Fostering civil society. The success of kingmakers in using ethnic groups to extract rents in the early stages of democracy is made easier because a large proportion of voters are uninformed. These uninformed voters believe that their interests are best defended by a leader belonging to their own ethnic group. Over time, as they become better informed, they start looking beyond ethnic identity, thereby reducing the impact of ethnic groups as a rent-extracting technology. At that point, elections can effectively perform their function of disciplining public officials, and corruption will decrease.

This dynamic occurs when informed voters in society organize and energize civil society. Civil society, through nongovernmental and other private organizations, then sensitizes voters about issues and provides training for political emancipation.

The importance of civil society in fighting corruption is well recognized in the policy arena. A government cannot combat corruption alone because it is perceived to be part of the problem, whereas the private sector, in its quest to maximize profits, has little legitimacy in fighting corruption and may be perceived as the initiator as well as the victim of corrupt practices (Bio-Tchané and Montigny, 2000). Civil society, as a third sector, has the legitimacy and the power to take up arms against corruption by raising awareness of injustices and the need for transparency. This, of course, is easier where there is real freedom of expression and of association. A free press, which facilitates the flow of information and helps educate voters, is crucial for developing civil society.

The need, therefore, is to encourage the development of both a free press and civil society and to reinforce the flow of information to create an informed electorate. As democracy matures and people become more informed through civil society activism, the government can thus reclaim some autonomy from the surrounding social structure. As this process leads to balanced state-society relations with the necessary political backing of the population, the government can then adopt growth-enhancing policies and formulate projects that go beyond responding to the immediate demands of politically powerful constituents.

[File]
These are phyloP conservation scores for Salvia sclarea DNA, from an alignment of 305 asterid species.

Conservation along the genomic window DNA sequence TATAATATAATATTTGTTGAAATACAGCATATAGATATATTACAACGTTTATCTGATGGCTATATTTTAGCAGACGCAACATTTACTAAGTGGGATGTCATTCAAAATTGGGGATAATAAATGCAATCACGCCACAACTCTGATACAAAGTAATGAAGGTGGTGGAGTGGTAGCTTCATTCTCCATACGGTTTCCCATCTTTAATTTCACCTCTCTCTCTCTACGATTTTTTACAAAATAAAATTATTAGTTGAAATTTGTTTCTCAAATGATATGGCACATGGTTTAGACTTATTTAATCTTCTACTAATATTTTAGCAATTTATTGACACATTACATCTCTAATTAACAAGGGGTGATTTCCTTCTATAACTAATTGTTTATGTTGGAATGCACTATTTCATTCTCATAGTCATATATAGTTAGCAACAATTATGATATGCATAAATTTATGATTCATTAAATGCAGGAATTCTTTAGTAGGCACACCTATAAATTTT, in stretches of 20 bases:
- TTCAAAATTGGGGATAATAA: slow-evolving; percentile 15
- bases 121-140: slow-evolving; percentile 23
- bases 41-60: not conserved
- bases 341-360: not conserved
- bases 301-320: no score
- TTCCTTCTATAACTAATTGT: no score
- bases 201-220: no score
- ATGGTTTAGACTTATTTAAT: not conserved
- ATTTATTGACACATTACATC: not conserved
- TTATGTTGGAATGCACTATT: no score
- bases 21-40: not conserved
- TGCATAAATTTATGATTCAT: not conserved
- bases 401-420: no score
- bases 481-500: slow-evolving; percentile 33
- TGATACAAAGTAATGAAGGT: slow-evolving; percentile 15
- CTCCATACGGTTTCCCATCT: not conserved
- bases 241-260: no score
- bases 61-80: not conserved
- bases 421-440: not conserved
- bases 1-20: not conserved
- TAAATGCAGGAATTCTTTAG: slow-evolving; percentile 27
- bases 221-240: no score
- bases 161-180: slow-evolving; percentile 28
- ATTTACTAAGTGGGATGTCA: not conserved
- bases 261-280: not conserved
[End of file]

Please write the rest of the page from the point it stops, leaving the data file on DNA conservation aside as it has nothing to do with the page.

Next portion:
Promoting the private sector. The culture of corruption may also be facilitated by the limited opportunities for accumulating wealth through private activity in most African countries. Thus, politics becomes the road to wealth. Corruption, like violence, emerges when a lack of opportunities outside politics, combined with weak political institutions, channels energies into unacceptable behaviors (Huntington, 1968). In addition, there is a crucial distinction between corruption that stems from the public sector and corruption that stems from the private sector.

Corruption that stems from the public sector refers to nepotism, rent seeking by political parties or customs officials, fraud by public servants, favors to political kingmakers, mismanaged privatization, rigged procurement contracts, and extortion. Some of this occurs within the public sector without any interaction with the private sector; the rest results from interaction between the two. Corruption stemming from the private sector refers to illegal campaign contributions, bribes, gifts, and so forth. For example, a business owner may offer gifts to public officials in exchange for favorable application of laws and regulations. Technology-induced private sector expansion leads to a decline in corruption stemming from the public sector because it provides outside options to public officials who might otherwise engage in corruption (Ruhashyankiko and Yehoue, 2006). Ruhashyankiko and Yehoue also show that the decline in corruption stemming from the public sector outweighs the potential increase in private sector-driven corruption that could result from private sector expansion. In other words, technology-induced private sector development is associated with a decline in aggregate corruption, suggesting that anticorruption policies should incorporate strategies for developing the private sector.

“A free press, which facilitates the flow of information and helps educate voters, is crucial for developing civil society.”

Strengthening public institutions for transparency. Civil society will not be effective if it lacks the necessary information to raise awareness about issues, hence the need to strengthen institutions for transparency. Institutions for disclosing public information, especially those promoting fiscal transparency, must be reinforced.

The budget process should follow international practice in planning, resource allocation, and implementation. While many African countries have made progress in some areas of fiscal transparency standards, shortcomings remain in others. For instance, in Zambia, the 2005 Public Financial Management Performance Report, published by the Public Expenditure Management and Financial Accountability program in collaboration with the Zambian government, points out weaknesses in the extent of agency compliance with internal controls because of both inadequate information flows and capacity constraints. Because these make the budget less transparent, the original budget is not a good predictor of actual expenditures.